- Arusa Qureshi
- 20 May 2020
Singer-songwriter and multi-instrumentalist returns with gentle and dreamlike new single 'Fingertips'
As a relatively new voice in the UK musical landscape, singer-songwriter and multi-instrumentalist Maebh creates ethereal sounds that are infused with folk elements, though impossible to classify under one genre. Making use of experimental electronic composition, which she studied at university, she adds pop and cinematic sensibilities into the mix, creating a style that is both original, at times improvisational, but wholly captivating. While living in Glasgow, Maebh worked with Joe McAlinden (of Scottish label Single Track) on the coast of Argyll on two tracks, the first of which, 'Dreaming All Along', was released in 2019. Now, she returns with second single 'Fingertips', which connects with the previous track in its piano motif, but further blurs the line between instrumental composition and vocal song with its tender instrumentation and lush harmonies. We caught up with Maebh ahead of the release to find out more about the song, her unique sound and her future plans.
On her approach to songwriting and composing
I grew up surrounded by folk music and my childhood was filled with ceilidhs and watching incredible musicians on stage. I loved the excitement, the rhythms and learning the tunes on fiddle from CDs. As a teenager I played in bands with friends and went busking on Saturdays. Folk music is all about how to arrange and revive traditional music in new and fresh ways, and I got really into that, which led to me writing music in different styles. I taught myself guitar and piano, and have been writing songs ever since.
I don't have a strict approach to songwriting; my new songs almost always come from old ones. I'll be messing around with the chords and get side-tracked and end up making something new. From there, I just start recording because I've found that the first impression of a song in your head is usually the best one – you can ruin it by going over and over it and not recording the initial idea straight away. So I just record, make a beat, and then do layer after layer of harmonies, synths, instruments, until it feels right.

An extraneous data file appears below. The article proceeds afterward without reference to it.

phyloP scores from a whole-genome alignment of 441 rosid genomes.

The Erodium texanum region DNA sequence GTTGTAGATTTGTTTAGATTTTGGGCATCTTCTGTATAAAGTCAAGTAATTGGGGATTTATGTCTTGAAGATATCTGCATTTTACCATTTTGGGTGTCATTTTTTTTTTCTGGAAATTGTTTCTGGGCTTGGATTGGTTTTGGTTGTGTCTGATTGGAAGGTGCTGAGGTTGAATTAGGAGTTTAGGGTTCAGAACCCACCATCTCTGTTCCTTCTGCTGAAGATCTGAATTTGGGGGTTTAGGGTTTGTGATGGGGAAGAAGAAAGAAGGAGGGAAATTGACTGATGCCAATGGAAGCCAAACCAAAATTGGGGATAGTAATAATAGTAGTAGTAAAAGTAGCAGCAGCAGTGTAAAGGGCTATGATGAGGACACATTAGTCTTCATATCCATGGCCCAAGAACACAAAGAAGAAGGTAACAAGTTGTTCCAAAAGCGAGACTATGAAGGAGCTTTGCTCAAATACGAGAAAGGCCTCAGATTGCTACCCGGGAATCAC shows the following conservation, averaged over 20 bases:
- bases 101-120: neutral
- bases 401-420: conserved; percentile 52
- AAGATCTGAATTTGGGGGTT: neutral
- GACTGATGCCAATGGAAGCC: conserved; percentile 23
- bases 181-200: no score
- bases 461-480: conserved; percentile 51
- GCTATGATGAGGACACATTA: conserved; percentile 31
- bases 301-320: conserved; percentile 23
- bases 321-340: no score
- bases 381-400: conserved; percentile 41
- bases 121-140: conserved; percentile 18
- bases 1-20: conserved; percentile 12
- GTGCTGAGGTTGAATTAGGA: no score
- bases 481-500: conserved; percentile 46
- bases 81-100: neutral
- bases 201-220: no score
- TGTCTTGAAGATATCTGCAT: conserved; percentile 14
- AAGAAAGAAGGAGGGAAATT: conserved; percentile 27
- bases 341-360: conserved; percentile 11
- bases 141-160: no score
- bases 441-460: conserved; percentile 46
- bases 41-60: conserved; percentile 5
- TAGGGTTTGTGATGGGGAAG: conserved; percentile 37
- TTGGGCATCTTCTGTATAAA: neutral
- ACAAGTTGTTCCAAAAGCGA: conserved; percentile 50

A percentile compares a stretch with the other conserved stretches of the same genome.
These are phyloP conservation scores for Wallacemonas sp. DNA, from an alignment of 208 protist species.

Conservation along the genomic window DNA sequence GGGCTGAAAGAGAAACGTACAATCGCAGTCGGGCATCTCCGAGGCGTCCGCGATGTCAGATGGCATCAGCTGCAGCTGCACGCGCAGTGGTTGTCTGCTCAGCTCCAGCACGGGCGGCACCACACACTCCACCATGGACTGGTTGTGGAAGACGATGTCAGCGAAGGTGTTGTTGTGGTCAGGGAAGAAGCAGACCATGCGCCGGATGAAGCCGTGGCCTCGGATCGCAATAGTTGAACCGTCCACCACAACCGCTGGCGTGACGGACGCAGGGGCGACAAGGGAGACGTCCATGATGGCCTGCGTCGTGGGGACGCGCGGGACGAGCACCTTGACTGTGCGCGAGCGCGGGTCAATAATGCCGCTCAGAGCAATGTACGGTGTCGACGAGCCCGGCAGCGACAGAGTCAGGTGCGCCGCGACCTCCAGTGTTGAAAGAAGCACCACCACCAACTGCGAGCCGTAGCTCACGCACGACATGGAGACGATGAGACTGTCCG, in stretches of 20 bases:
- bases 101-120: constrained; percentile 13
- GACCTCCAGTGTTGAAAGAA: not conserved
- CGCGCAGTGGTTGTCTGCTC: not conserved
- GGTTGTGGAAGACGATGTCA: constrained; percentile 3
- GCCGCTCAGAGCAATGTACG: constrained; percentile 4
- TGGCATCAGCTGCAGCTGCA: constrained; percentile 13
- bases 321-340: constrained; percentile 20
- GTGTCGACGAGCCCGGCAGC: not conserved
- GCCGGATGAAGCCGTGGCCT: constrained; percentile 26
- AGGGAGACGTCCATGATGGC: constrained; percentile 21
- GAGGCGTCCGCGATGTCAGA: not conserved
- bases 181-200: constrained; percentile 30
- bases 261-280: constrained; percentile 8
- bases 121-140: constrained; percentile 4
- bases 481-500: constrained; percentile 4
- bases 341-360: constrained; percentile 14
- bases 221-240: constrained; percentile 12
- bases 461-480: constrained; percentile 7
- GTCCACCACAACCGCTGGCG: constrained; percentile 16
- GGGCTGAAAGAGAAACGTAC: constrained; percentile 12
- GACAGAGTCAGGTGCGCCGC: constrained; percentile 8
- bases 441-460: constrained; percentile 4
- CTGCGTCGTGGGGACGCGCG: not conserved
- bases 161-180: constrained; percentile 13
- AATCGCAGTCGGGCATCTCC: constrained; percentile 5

For me, good lyrics are everything, and the best words are those which just tumble out in an hour or two. When I'm coming up with the melody, half-formed words take shape, and I derive meaning from that and write the full lyrics – my subconscious must be doing the talking. But with some songs it can be a really long process – I have about five songs to write lyrics for at the moment.
On her current sound
My sound is definitely influenced by my folky background, contrasted with having studied experimental electronic music at university, where we were encouraged to mess about with the rules. I love beautiful music, and you could describe my aesthetic as gentle and dreamy, but interesting. I'm really interested in the relationship between audio and visual, and I think my music would be quite suited to the screen. My sound is definitely still evolving as I learn more about production, and I'm trying to become a bit more disciplined by putting constraints on myself to create interesting sounds.
On 'Fingertips' and its main themes and ideas
'Fingertips' is a kind of accidental song. I had the nice, slow piano line and then recorded loads of violins, intending it to be an instrumental, maybe for film. I then couldn't resist singing a vocal part, thinking I'd have to make two versions. I sent it to Joe McAlinden at Single Track, explaining that it was a temporary blend of two pieces, but he told me it was perfect like that. We worked on it a lot and got everything intertwining nicely, so the result is this cinematic piece with blurry vocals and lush folky/classical strings. The lyrics are about looking for a feeling of stability that's all too elusive, like holding someone's hand but only by the fingertips. It's about something being gone from a relationship, something that has slipped away. I hope it can offer a moment of quiet and calm.
On artists she looks to for inspiration
Growing up I was hugely inspired by Sufjan Stevens, Amy Winehouse and Nick Drake, especially for their amazing lyrics which take beauty from the everyday. From a production perspective, I love Jon Hopkins and his work with King Creosote. But these days I'm inspired by so many amazing female artists like Kelsey Lu, Georgia and Arlo Parks.
On what the future currently looks like
Due to the lockdown, I had to leave Glasgow, so right now I'm back home with my family in rural Cumbria, which is a really nice place to be, given the circumstances. So things are strange, as they are for everyone, but with summer plans being cancelled I'm getting to make loads of new music.
Right now I'm working on songs that are more upbeat, as I feel like I want to make music that's a bit more fun. In September I'm starting a Masters in composition at Goldsmiths, and I plan on playing live as much as possible and would love to get involved in exciting projects as a composer.